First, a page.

Newman v. Newman et al

Filing 5

MEMORANDUM OPINION. Signed by Judge Richard G. Andrews on 5/6/2022. (nms)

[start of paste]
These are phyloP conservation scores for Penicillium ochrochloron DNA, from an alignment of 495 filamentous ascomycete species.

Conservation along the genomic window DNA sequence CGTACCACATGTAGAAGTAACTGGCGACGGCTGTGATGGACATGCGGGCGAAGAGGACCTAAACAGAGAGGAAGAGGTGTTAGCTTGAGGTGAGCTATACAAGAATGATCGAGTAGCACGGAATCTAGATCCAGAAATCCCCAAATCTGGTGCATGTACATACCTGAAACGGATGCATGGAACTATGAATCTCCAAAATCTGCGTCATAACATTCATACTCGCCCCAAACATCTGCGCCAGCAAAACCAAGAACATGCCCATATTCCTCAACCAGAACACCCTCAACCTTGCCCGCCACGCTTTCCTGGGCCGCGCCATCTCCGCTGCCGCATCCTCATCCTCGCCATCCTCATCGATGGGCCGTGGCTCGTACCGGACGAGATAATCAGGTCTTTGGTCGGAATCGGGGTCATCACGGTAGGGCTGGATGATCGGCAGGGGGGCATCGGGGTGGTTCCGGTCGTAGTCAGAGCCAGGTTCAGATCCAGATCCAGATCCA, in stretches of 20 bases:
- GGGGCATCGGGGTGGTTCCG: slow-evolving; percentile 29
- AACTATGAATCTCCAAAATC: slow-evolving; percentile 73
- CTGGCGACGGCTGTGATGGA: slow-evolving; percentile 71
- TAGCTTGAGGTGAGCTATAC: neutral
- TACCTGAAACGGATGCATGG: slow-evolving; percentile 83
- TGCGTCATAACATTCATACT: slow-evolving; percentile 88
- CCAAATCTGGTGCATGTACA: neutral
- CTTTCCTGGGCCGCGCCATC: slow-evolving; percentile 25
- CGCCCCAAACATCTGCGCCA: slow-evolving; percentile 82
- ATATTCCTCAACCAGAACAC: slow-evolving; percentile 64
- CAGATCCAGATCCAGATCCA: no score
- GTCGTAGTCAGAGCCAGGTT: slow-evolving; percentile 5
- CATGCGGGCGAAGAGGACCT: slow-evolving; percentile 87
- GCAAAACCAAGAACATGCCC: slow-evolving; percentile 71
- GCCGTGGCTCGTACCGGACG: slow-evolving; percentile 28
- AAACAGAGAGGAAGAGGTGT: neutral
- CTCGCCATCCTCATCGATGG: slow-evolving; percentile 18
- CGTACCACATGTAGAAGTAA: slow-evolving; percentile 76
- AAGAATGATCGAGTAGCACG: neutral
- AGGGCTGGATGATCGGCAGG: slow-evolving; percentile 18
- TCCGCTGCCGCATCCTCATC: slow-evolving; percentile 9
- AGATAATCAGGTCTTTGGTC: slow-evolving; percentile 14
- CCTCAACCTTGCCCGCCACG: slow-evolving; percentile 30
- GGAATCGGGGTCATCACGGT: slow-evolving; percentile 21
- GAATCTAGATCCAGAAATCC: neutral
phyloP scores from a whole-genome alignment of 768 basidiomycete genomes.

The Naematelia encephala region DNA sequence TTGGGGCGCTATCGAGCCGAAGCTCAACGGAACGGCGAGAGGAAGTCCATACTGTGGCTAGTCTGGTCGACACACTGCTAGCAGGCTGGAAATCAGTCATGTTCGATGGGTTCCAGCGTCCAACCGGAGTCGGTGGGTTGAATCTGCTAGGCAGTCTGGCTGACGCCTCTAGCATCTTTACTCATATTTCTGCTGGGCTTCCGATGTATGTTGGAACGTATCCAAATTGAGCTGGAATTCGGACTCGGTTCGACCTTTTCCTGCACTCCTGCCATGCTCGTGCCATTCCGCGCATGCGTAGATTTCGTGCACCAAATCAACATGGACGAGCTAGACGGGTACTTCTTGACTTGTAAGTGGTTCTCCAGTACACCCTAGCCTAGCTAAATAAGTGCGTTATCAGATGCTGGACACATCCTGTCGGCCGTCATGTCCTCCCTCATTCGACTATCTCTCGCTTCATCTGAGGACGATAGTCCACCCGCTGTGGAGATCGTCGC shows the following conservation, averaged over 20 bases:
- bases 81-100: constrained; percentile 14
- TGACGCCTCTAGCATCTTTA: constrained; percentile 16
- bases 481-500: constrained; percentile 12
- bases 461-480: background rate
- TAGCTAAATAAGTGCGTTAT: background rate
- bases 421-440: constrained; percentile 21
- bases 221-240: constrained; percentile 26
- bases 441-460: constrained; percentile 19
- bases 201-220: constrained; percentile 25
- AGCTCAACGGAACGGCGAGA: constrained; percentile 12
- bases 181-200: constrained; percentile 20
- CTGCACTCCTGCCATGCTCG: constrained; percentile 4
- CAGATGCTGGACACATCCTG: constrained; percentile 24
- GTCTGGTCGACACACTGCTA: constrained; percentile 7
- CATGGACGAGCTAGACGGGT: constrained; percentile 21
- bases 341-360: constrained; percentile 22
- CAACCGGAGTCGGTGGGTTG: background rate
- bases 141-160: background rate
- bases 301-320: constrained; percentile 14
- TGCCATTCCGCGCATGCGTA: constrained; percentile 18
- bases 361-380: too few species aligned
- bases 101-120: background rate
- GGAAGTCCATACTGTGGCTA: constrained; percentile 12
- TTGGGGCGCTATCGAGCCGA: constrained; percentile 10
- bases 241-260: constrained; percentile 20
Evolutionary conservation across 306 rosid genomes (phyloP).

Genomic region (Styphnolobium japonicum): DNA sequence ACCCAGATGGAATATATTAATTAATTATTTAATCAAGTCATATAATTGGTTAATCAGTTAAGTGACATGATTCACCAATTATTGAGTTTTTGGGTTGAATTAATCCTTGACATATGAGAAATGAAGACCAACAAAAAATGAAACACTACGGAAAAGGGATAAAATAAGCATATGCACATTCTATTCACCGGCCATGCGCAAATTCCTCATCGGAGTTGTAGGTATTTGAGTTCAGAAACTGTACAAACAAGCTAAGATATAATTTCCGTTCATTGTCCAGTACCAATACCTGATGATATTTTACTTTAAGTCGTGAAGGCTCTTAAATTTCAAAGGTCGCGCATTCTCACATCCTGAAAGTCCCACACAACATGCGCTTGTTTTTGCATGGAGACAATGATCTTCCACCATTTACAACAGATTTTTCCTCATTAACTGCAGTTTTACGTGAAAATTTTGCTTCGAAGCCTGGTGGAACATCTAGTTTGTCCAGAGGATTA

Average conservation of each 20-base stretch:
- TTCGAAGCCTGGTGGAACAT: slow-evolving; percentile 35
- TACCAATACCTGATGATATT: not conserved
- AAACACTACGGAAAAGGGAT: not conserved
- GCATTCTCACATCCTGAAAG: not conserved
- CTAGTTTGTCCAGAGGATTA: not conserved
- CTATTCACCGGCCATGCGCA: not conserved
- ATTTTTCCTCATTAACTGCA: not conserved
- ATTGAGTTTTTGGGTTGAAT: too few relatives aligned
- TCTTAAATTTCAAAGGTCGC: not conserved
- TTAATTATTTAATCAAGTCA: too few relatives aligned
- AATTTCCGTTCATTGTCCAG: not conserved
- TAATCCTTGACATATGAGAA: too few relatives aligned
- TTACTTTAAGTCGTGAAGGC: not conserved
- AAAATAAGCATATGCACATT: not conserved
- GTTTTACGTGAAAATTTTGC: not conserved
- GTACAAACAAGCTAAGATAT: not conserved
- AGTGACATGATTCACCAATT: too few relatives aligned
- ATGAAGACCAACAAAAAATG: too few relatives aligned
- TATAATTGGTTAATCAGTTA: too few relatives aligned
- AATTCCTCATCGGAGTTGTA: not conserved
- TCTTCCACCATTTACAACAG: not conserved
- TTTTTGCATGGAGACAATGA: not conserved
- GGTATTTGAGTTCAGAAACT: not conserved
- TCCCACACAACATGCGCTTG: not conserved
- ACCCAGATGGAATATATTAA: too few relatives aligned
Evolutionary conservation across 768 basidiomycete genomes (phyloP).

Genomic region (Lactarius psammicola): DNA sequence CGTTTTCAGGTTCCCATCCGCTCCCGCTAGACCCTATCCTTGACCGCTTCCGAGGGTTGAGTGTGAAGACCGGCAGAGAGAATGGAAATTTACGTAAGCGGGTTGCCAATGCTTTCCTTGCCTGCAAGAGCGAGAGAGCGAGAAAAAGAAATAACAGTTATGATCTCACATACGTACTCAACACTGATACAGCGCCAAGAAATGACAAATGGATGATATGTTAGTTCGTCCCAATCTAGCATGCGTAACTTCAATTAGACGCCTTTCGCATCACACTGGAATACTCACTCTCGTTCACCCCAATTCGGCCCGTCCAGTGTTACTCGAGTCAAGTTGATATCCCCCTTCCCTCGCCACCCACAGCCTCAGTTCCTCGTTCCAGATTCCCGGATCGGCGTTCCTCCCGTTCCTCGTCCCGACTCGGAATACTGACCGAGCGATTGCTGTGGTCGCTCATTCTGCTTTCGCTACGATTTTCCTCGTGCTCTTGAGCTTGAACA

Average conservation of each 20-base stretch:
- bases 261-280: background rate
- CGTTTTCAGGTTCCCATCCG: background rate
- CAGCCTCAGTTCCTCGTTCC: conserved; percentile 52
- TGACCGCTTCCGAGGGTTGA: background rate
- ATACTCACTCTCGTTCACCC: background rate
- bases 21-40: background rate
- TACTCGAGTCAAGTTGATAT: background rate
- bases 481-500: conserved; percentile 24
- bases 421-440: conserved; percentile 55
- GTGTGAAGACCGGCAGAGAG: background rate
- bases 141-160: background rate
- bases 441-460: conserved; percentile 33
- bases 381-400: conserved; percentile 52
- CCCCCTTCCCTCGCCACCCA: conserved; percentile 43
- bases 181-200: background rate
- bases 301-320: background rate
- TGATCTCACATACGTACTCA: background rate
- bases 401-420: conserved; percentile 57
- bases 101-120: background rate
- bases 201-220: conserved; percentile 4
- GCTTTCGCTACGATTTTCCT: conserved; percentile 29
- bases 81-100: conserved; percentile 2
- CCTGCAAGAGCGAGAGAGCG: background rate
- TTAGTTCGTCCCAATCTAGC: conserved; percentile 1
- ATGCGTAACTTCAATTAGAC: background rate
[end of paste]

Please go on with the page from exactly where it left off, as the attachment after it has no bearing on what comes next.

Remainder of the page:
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Case 1:22-cv-00169-RGA Document 5 Filed 05/06/22 Page 1 of 6 PageID #: 20 IN THE UNITED STATES DISTRICT COURT FOR THE DISTRICT OF DELAWARE SHANTELL D. NEWMAN, Plaintiff, v. TONI NEWMAN, et al., Defendants. : : : : : Civil Action No. 22-169-RGA : : : : Shantell D. Newman, Wilmington, Delaware. Pro Se Plaintiff. MEMORANDUM OPINION May 6, 2022 Wilmington, Delaware Case 1:22-cv-00169-RGA Document 5 Filed 05/06/22 Page 2 of 6 PageID #: 21 /s/ Richard G. Andrews ANDREWS, U.S. District Judge: Plaintiff Shantell Newman appears pro se and has been granted leave to proceed in forma pauperis. (D.I. 4). She filed this case on February 7, 2022, and asserts jurisdiction on the grounds that the Morocco Peace Treaty of 1787 may have been violated. (D.I. 2 at 3). The civil cover sheet refers to the Freedom of Information Act, 5 U.S.C. § 552. (D.I. 2-1). The Court proceeds to screen the Complaint pursuant to 28 U.S.C. § 1915(e)(2)(B). BACKGROUND The following facts are taken from the Complaint and assumed to be true for purposes of screening the Complaint. See Umland v. PLANCO Fin. Servs., Inc., 542 F.3d 59, 64 (3d Cir. 2008). Plaintiff refers to the 1994 death of her grandmother, Vera Mae Newman, as the occurrence date. Plaintiff explains that she was left her grandmother’s house and wants “a [disclosure].” (D.I. 2 at 5). Plaintiff wants the “original of documents proving [her] grandmother who only loved [Plaintiff] and put [Plaintiff] before her own children would leave [Plaintiff] with no home. We know the corporation of America may take this property because they may have had a birth certificate leaving the straw man in charge of [Plaintiff’s] family rightful property under” 42 U.S.C. § 1983, 12 U.S.C. § 1431, 42 U.S.C. § 408, and 15 U.S.C. §§ 1692f and 1692g. (Id. at 5-6) (spellings changed). Plaintiff “would like to request all records and unclaimed property, lands, wills” according to the Freedom of Information Act, 5 U.S.C. § 552. (Id. at 6). For relief she seeks her family’s genealogical records under FOIA and $1,000,000 in damages. (Id. at 6-7). 1 Case 1:22-cv-00169-RGA Document 5 Filed 05/06/22 Page 3 of 6 PageID #: 22 SCREENING OF COMPLAINT A federal court may properly dismiss an action sua sponte under the screening provisions of 28 U.S.C. § 1915(e)(2)(B) if “the action is frivolous or malicious, fails to state a claim upon which relief may be granted, or seeks monetary relief from a defendant who is immune from such relief.” Ball v. Famiglio, 726 F.3d 448, 452 (3d Cir. 2013). See 28 U.S.C. § 1915(e)(2) (in forma pauperis actions). The Court must accept all factual allegations in a complaint as true and take them in the light most favorable to a pro se plaintiff. Phillips v. County of Allegheny, 515 F.3d 224, 229 (3d Cir. 2008); Erickson v. Pardus, 551 U.S. 89, 93 (2007). Because Plaintiff proceeds pro se, her pleading is liberally construed and her Complaint, “however inartfully pleaded, must be held to less stringent standards than formal pleadings drafted by lawyers.” Erickson v. Pardus, 551 U.S. at 94. A complaint is not automatically frivolous because it fails to state a claim. See Dooley v. Wetzel, 957 F.3d. 366, 374 (3d Cir. 2020). “Rather, a claim is frivolous only where it depends ‘on an “indisputably meritless legal theory” or a “clearly baseless” or “fantastic or delusional” factual scenario.’” Id. The legal standard for dismissing a complaint for failure to state a claim pursuant to § 1915(e)(2)(B)(ii) and § 1915A(b)(1) is identical to the legal standard used when ruling on Rule 12(b)(6) motions. Tourscher v. McCullough, 184 F.3d 236, 240 (3d Cir. 1999). However, before dismissing a complaint or claims for failure to state a claim upon which relief may be granted pursuant to the screening provisions of 28 U.S.C. §§1915 and 1915A, the Court must grant Plaintiff leave to amend her complaint unless 2 Case 1:22-cv-00169-RGA Document 5 Filed 05/06/22 Page 4 of 6 PageID #: 23 amendment would be inequitable or futile. See Grayson v. Mayview State Hosp., 293 F.3d 103, 114 (3d Cir. 2002). A well-pleaded complaint must contain more than mere labels and conclusions. See Ashcroft v. Iqbal, 556 U.S. 662 (2009); Bell Atl. Corp. v. Twombly, 550 U.S. 544 (2007). A plaintiff must plead facts sufficient to show that a claim has substantive plausibility. See Johnson v. City of Shelby, 574 U.S. 10 (2014). A complaint may not dismissed, however, for imperfect statements of the legal theory supporting the claim asserted. See id. at 11. A court reviewing the sufficiency of a complaint must take three steps: (1) take note of the elements the plaintiff must plead to state a claim; (2) identify allegations that, because they are no more than conclusions, are not entitled to the assumption of truth; and (3) when there are well-pleaded factual allegations, assume their veracity and then determine whether they plausibly give rise to an entitlement to relief. Connelly v. Lane Constr. Corp., 809 F.3d 780,787 (3d Cir. 2016). Elements are sufficiently alleged when the facts in the complaint “show” that the plaintiff is entitled to relief. Iqbal, 556 U.S. at 679 (quoting Fed. R. Civ. P. 8(a)(2)). Deciding whether a claim is plausible will be a “context-specific task that requires the reviewing court to draw on its judicial experience and common sense.” Id. DISCUSSION Defendants are Toni Newman, who is not otherwise identified, and Thomas Town, Maryland. To the extent Plaintiff raises claims under § 1983, the claims are timebarred. For purposes of the statute of limitations, § 1983 claims are characterized as personal injury actions. Wilson v. Garcia, 471 U.S. 261, 275 (1985). In Delaware, 3 Case 1:22-cv-00169-RGA Document 5 Filed 05/06/22 Page 5 of 6 PageID #: 24 § 1983 claims are subject to a two-year limitations period. See 10 Del. C. § 8119; Johnson v. Cullen, 925 F. Supp. 244, 248 (D. Del. 1996). Section 1983 claims accrue “when the plaintiff knew or should have known of the injury upon which its action is based.” Sameric Corp. v. City of Philadelphia, 142 F.3d 582, 599 (3d Cir. 1998). The statute of limitations is an affirmative defense that generally must be raised by the defendant, and it is waived if not properly raised. See Benak ex rel. Alliance Premier Growth Fund v. Alliance Capital Mgmt. L.P., 435 F.3d 396, 400 n.14 (3d Cir. 2006); Fassett v. Delta Kappa Epsilon, 807 F.2d 1150, 1167 (3d Cir. 1986). “Although the statute of limitations is an affirmative defense, sua sponte dismissal is appropriate when ‘the defense is obvious from the face of the complaint and no further factual record is required to be developed.’” Davis v. Gauby, 408 F. App’x 524, 526 (3d Cir. 2010) (quoting Fogle v. Pierson, 435 F.3d 1252, 1258 (10th Cir. 2006)). Accordingly a court may dismiss a time-barred complaint sua sponte under 28 U.S.C. § 1915(e)(2)(B)(ii). The Complaint alleges wrongful acts occurred in 1994 upon the death of Plaintiff’s grandmother. Plaintiff did not commence this action until February 7, 2022. It is evident from the face of the Complaint that all § 1983 claims are barred by the twoyear limitation period. In addition, neither Defendant can be sued under § 1983. There is no indication Newman is a state actor, and only individuals can be sued under § 1983, so there is no claim against Thomas Town either. 4 Case 1:22-cv-00169-RGA Document 5 Filed 05/06/22 Page 6 of 6 PageID #: 25 It is far from clear if Plaintiff raises claims under the other statutes named in the complaint. While Plaintiff speaks to FOIA, it does not appear that she has sought records under FOIA. Rather, she would like to obtain records under FOIA and perhaps seeks the Court’s assistance in that regard. And she cannot use FOIA to obtain records from an individual or a municipality in Maryland. The other statutes are referred to without sufficient facts to raise any viable claims. See Iqbal, 556 U.S. at 689 (stating that a complaint will not suffice if it “offers [merely] ‘labels and conclusions’ “ or “ ‘naked assertion [s]’ devoid of ‘further factual enhancement’ ”) (quoting Twombly, 550 U.S. at 555, 557). Indeed, merely reciting a statute, an element of a cause of action, or making a bare conclusory statement is insufficient to state a claim. See Iqbal, 556 U.S. at 689. Finally, after thoroughly reviewing the Complaint and applicable law, this Court draws on its judicial experience and common sense and finds that the claims are frivolous. Therefore, the Complaint will be dismissed. CONCLUSION For the above reasons, the Court will dismiss the Complaint pursuant to 28 U.S.C. § 1915(e)(2)(B)(i) and (ii) as frivolous and time-barred. The Court finds amendment futile. An appropriate Order will be entered. 5